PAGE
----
I KNOW NOTHING ABOUT agriculture, even though my family were farmers three generations ago. I stayed on farms as a child and enjoyed milking a cow and the lambing season, but it was muddy and smelly. I’m far too sentimental about animals to pass muster in the country. I never ate rabbit after hearing that Mr McGregor put Peter Rabbit’s father in a pie. I am an urbanite, my life tied to the seasons through the garden, not the farm.
Farming in the UK and India are very different. One of the surprises for a first-time visitor to India is that animals are not seen in fields as much as on the streets.
I count forestry as part of farming, and in ancient India, there were many kinds of forests. The Arthashastra requires the king to maintain gajavanas, forests that would allow for a large population of elephants, while the ascetics lived in tapovanas, and there were plantations of sandalwood trees.
Religion is closely tied to farming: Jesus was the Good Shepherd and the Fisher of Men, while Krishna grew up as a cowherd in a land rich in butter and milk. Pastoral poetry evokes the world of farming, whether in Virgil’s Georgics or Dayaram’s lyrics of Vrindavan. Rural novels have remained canonical texts from Thomas Hardy to Premchand. So, it is not surprising that we find farmers in many Indian films.
Some of these were associated with leftist writers and filmmakers. Kisan Kanya (1937), said to be the first colour film, was scripted by Saadat Hasan Manto. It is a tale of oppressed peasants, while Dharti Ke Lal (1946), written by KA Abbas and Bijon Bhattacharya, and produced by the Indian People’s Theatre Association (IPTA), concerns a family during the Bengal famine of 1943. The first Hindi film that Bimal Roy and the team that migrated to Bombay from New Theatres, Calcutta, made was Do Bigha Zamin (1953), whose story Salil Chowdhury took from Tagore’s poem, ‘Dui Bigha Jomi’. The beautifully made film about an impoverished farmer (Balraj Sahni) working as a Calcutta rickshaw-puller to earn enough to buy his eponymous two acres of land, is in the neo-realist style, after the makers were inspired by seeing Vittorio de Sica’s Bicycle Thieves (1948) at the first international film festival in Bombay in 1952. It has great songs, including ‘Dharti kahe pukar ke’, based on one sung by the Red Army.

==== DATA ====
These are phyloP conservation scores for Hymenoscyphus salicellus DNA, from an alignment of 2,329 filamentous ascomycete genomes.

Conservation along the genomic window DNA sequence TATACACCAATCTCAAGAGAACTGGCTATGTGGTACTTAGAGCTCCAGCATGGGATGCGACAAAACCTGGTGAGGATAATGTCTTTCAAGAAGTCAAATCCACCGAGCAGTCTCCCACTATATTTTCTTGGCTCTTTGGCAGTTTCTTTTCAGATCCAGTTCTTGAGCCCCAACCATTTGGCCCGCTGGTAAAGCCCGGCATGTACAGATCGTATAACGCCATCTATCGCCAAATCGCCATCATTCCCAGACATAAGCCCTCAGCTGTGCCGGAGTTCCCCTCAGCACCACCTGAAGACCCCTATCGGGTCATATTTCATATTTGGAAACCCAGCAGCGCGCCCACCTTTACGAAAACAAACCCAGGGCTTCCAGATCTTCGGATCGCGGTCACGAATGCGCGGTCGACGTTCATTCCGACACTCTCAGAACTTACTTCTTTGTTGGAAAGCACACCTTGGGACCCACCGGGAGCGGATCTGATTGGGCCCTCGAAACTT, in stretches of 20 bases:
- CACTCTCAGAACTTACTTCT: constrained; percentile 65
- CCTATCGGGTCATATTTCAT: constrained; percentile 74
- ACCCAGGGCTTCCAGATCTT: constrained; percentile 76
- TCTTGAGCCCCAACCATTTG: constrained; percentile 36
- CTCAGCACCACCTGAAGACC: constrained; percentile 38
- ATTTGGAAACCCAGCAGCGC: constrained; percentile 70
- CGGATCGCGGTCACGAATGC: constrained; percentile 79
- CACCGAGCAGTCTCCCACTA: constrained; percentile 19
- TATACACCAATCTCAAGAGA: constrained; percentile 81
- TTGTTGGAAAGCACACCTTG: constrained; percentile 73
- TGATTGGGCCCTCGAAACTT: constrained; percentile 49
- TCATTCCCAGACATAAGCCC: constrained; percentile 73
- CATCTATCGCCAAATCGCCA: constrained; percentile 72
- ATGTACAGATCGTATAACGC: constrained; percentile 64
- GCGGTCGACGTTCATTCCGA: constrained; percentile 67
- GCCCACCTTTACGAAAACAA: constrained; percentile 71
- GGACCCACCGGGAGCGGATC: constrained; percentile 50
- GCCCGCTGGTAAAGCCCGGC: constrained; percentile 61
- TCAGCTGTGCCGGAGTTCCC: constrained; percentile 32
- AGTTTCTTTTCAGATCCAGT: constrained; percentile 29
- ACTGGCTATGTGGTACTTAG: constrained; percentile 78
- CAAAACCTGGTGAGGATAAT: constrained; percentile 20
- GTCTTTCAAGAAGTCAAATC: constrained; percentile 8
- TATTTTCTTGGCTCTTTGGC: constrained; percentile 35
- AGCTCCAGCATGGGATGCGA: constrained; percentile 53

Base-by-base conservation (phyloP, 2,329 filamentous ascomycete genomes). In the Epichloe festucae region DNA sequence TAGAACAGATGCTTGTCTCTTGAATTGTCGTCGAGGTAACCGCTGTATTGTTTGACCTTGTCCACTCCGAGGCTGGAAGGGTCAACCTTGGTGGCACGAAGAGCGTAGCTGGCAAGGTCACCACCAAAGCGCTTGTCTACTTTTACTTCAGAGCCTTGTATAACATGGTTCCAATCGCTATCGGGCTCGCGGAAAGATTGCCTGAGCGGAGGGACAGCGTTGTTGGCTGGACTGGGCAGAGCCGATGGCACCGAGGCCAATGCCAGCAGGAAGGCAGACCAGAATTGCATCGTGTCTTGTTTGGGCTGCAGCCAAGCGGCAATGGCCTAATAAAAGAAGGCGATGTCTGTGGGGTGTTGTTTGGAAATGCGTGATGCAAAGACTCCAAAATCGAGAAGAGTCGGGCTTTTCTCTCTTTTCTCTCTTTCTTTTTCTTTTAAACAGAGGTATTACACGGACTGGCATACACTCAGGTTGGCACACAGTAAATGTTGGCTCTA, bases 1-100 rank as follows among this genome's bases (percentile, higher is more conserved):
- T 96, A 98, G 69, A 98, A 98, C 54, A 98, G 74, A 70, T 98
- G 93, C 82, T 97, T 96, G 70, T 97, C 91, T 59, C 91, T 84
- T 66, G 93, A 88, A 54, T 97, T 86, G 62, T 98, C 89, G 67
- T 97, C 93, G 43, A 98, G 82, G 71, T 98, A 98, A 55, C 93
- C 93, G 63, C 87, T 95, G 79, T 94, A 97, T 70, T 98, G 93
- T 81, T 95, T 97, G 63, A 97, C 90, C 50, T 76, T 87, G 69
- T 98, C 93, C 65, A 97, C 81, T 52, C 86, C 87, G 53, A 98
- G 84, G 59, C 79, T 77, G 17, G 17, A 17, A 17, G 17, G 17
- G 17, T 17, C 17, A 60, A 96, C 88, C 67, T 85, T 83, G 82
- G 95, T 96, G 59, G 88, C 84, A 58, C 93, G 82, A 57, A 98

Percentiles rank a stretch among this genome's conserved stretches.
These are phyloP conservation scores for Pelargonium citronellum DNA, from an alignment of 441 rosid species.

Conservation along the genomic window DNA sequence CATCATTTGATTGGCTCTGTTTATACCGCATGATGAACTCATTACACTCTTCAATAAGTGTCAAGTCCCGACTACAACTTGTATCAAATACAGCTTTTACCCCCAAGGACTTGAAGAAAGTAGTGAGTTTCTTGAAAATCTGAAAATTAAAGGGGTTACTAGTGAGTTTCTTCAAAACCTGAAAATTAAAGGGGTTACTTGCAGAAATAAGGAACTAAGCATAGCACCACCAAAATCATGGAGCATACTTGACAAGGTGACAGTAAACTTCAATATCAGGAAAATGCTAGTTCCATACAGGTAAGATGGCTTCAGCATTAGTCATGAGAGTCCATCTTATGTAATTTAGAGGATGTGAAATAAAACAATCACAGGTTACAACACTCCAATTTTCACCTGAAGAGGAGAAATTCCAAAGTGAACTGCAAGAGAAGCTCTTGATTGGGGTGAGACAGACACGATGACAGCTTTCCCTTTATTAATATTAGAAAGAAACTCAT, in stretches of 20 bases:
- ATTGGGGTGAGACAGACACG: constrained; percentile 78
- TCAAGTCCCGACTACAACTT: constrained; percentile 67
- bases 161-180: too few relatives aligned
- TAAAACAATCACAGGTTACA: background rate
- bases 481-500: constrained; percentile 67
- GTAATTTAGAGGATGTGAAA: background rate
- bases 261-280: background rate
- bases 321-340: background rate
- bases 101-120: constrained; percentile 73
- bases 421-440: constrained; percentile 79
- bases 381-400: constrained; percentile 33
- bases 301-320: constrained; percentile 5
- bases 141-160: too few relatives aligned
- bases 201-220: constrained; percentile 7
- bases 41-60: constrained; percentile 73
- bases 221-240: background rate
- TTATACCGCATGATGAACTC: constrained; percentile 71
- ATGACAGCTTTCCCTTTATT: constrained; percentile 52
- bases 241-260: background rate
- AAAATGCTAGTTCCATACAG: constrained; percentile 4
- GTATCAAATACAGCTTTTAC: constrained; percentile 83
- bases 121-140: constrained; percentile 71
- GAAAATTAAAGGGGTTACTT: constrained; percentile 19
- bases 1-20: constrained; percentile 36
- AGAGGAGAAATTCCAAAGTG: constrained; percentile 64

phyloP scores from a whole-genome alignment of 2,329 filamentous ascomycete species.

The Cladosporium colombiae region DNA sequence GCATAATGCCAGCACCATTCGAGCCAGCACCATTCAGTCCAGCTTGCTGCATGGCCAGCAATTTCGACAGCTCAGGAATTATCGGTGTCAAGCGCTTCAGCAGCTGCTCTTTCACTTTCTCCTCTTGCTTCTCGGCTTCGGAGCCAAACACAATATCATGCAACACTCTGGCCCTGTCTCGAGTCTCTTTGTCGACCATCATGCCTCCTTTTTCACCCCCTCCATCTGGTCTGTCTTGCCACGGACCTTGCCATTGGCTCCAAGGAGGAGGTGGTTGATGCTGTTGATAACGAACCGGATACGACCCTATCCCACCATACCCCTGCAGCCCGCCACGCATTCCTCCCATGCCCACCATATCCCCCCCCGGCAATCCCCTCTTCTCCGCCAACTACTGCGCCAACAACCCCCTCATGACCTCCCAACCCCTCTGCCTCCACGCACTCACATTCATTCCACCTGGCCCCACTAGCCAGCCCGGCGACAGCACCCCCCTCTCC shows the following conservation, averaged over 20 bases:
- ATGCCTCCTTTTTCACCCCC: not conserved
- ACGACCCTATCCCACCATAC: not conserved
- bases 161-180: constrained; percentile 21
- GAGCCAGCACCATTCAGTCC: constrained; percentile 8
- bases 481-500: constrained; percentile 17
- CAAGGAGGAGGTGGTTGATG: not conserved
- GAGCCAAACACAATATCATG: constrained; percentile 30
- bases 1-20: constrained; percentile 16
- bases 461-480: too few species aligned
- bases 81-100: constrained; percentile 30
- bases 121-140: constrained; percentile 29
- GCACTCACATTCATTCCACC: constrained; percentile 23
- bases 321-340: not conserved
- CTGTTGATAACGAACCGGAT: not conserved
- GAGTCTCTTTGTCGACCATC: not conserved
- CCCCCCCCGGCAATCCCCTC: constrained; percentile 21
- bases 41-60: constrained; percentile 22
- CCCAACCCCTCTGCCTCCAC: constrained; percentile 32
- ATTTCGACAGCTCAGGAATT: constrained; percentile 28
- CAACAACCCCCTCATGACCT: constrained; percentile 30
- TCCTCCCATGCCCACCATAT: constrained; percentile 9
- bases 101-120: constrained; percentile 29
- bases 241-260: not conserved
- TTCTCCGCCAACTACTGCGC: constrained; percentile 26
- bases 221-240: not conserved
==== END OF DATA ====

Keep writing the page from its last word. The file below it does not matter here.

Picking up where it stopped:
Bimal Roy’s 1955 adaptation of Sarat Chandra Chattopadhyay’s Devdas showed the other side of rural life, this time the zamindar, not the farmer, while his Madhumati (1958) revealed the tensions between the timber estate manager, Anand (again Dilip Kumar) and Raja Ugra Narain (Pran), the landowner. There is a sharp divide between the foresters and the Tribals, including Madhumati (Vyjayanthimala) and her father, Pawan Raja (Jayant), who are more in tune with nature.
The theme of forestry was taken up by other greats of the 1950s—in BR Chopra’s Naya Daur (1957), through a central character, a woodcutter working in a sawmill, whose modernisation was the main tension in the drama, setting the stage for the race between the tonga and the bus.
Pakeezah (1972) shows the hero, Salim (Raaj Kumar), as a forest ranger, though one poetic enough to write the note he leaves between her toes –‘Aapke paon dekhe, bahut haseen hain. Inhein zameen par mat utariyega… maile ho jaayenge (I saw your feet; they are very beautiful. Please don’t put them on the ground…they will get dirty).’
The great rural film of 1950s Hindi cinema, if not of all time, remains Mehboob Khan’s Mother India (1957), which presents the nation as woman, but also the woman as nation. Mother India was a ‘secular’ goddess created by the nationalist movement in the 19th century. Radha (Nargis) is also associated with other goddesses and the film abounds in mythological references to Krishna, Ram and other deities. Although many of those involved in the film were Muslim (including Nargis, Mehboob and Naushad), the film refers only to Hindus, the village notably not having any Muslim residents.
The golden moments for the agricultural family are celebrated. A wonderful song ‘Dukh bhare din beete re bhaiya’ (a Nehruvian version of achhe din?) where the harvest celebrations end with the village dancing among sheaves forming a map of undivided India.
The film has a deep ambivalence, which is never resolved. On one hand there is the traditional Indian village, where life is grim. The main image is of a mud-caked Radha (Nargis) carrying a plough like an ox. However, this is lightened by moments of pleasure celebrated in song. On the other hand, there is a utopian modern India of dams, machinery and the state itself, where life’s needs are provided for but at the cost of enormous human sacrifice and misery.